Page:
Luke | Slow reading | Stilling the storm

 

A few weeks ago, the worshipping congregation described Sanctuary as a little boat riding the storm (here). So this week, let’s reflect on one of the Jesus-stills-the-storm texts. In Luke’s account, the story is surrounded by conflict. Immediately before Jesus and the disciples get in the boat, Jesus claims as his family those who do the word of God, even as his biological family stand at the door. Then he suggests that he and the disciples cross the lake to the other side i.e. the Gentile side. Continue reading “Luke | Slow reading | Stilling the storm”

Luke | But I thought it was all about peace!

The paradox of God’s peace. (Listen.)

‘Do you think I have come to bring peace to the earth?’ asks Jesus. Well, yes, I do. When he was born, angels sang that there would be peace among those in whom God delights: so it seems reasonable to think he brings peace. But in tonight’s reading, he says ‘No!’ In tonight’s reading, Jesus says that he brings fire to the earth, he brings division, and that households will be torn apart. So, were the angels wrong? Did Jesus really come in order to wield fire and destruction, to generate conflict, to destroy relationship? Continue reading “Luke | But I thought it was all about peace!”

Luke | Martha Made Whole

Inviting Christ into your dwelling means being renovated from the inside out. (Listen, or watch on YouTube.)

A newcomer was sitting with a circle of women as they reflected on the sermon after the service. Suddenly she said, ‘Wow! I’ve never seen THAT before!’ I asked her what she noticed. She gestured to the men heating food and setting the table for our common meal. ‘Everywhere else, men talk and women serve,’ she said. ‘Not here,’ I replied. ‘Here, people take turns. And if you stay for the meal, you might see men doing the dishes afterwards!’ Continue reading “Luke | Martha Made Whole”

Revelation at Armageddon

Military violence never ends, but Jesus’ way leads to true and lasting peace. An insight received one Remembrance Day, while standing at Armageddon. (Listen.)

To get to Armageddon, known in Hebrew as ‘Megiddo’, we drive past an airfield. Our Israeli guide tells us about the Syrian fighter pilot who defected there in 1989. He was flying a Soviet-made MIG-23, which provided Israel with valuable military intelligence—and it feels like nothing ever changes. Continue reading “Revelation at Armageddon”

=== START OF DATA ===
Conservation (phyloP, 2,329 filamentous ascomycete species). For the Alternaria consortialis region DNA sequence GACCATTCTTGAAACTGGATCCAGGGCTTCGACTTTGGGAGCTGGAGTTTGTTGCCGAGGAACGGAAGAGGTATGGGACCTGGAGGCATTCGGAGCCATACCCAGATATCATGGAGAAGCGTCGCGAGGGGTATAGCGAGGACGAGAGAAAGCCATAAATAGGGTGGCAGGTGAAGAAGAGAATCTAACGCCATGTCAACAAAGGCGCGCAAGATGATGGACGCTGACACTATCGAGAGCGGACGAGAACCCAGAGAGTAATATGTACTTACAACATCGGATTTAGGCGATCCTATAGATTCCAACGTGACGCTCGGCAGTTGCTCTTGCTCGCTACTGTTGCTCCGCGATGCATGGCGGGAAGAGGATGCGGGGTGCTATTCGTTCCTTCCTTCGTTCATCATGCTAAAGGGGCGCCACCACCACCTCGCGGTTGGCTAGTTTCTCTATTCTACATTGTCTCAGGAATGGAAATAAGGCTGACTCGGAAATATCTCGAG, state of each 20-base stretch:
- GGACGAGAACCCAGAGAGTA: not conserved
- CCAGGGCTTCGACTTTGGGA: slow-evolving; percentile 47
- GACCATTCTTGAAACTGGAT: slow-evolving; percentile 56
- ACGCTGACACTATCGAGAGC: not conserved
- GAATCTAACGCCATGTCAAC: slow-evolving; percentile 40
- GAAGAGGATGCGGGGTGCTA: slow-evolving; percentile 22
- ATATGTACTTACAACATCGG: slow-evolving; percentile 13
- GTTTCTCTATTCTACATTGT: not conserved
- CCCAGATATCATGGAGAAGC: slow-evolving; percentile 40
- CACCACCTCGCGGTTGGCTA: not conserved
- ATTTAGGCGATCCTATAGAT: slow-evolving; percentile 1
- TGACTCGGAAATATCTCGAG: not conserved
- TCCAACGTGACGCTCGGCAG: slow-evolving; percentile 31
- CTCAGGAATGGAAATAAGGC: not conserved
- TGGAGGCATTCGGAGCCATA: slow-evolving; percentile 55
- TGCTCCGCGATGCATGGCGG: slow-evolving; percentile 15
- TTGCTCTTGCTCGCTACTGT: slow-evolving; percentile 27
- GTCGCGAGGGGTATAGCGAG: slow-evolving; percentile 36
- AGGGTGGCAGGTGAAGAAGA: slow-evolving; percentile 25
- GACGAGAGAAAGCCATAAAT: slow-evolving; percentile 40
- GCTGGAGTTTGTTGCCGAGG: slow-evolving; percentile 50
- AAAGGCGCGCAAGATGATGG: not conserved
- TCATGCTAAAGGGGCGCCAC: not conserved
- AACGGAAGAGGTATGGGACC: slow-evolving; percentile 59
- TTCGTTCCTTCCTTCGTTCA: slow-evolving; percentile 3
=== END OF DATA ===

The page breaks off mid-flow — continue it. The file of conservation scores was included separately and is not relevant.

The little apocalypse

A local retelling of Mark’s little apocalypse, since the apocalyptic tradition is “both profoundly contextual and transferable.” (Ched Myers). (Listen.)

So Joshua and some of his mates caught a train to the little city. They wandered up from the station, and soon found themselves at a crossroads. Here, they saw a magnificent cathedral; there, a church on the hill. “Wow,” said one of his friends, “What incredible buildings! What spires! What stonework! What domination of the streetscape!” Continue reading “The little apocalypse”

Ruth | Extending the protections of the law to everyone

The story of Ruth undermines the push for religious purity by extending the protections of the law, and the lineage of King David, to a person who was traditionally despised. (Listen.)

What a charming love story! After the loss of her husband, an attractive young widow is protected from starvation and assault, and taken under the wing of a kindly kinsman. Her barrenness is quickly remedied, and they all live happily ever after; indeed, the village women pray that she will be like Leah and Rachel, the foremothers of Israel, and lo! she becomes the great-grandmother of Israel’s most famous king. And it is indeed charming. Continue reading “Ruth | Extending the protections of the law to everyone”

Being hurt is unavoidable. It’s what we do next that counts

It is a truth less than universally acknowledged, that someone in your church will let you down. Maybe they’ll promise to do something, then fail to do it. Maybe they’ll say something thoughtless, offensive or belittling; maybe they’ll misgender you. Maybe they’ll always seem to take and never give. Maybe they’ll miss that something big is going on and hurt you through their lack of curiosity, or their absence. Whatever it is, one way or another, sooner or later, you’re going to feel hurt, disappointed, let down, even betrayed, by someone; quite possibly by the pastor. Continue reading “Being hurt is unavoidable. It’s what we do next that counts”

Cartalk / Tabletalk 8: Jacob wrestles

Jacob doesn’t have to wrestle. He could stay with his women and children and servants: there is safety in numbers. He could sedate himself with wine or the web or some ancient Palestinian Prozac, and allow his encounter with the stranger to remain a blur. He could yield to the stranger at the beginning, crying ‘I give up! Leave me!’ But he doesn’t. He allows himself to be alone, vulnerable, wide awake in the dead of night. The stranger comes. Jacob wrestles; he grasps; he is wounded: and he is blessed. Continue reading “Cartalk / Tabletalk 8: Jacob wrestles”

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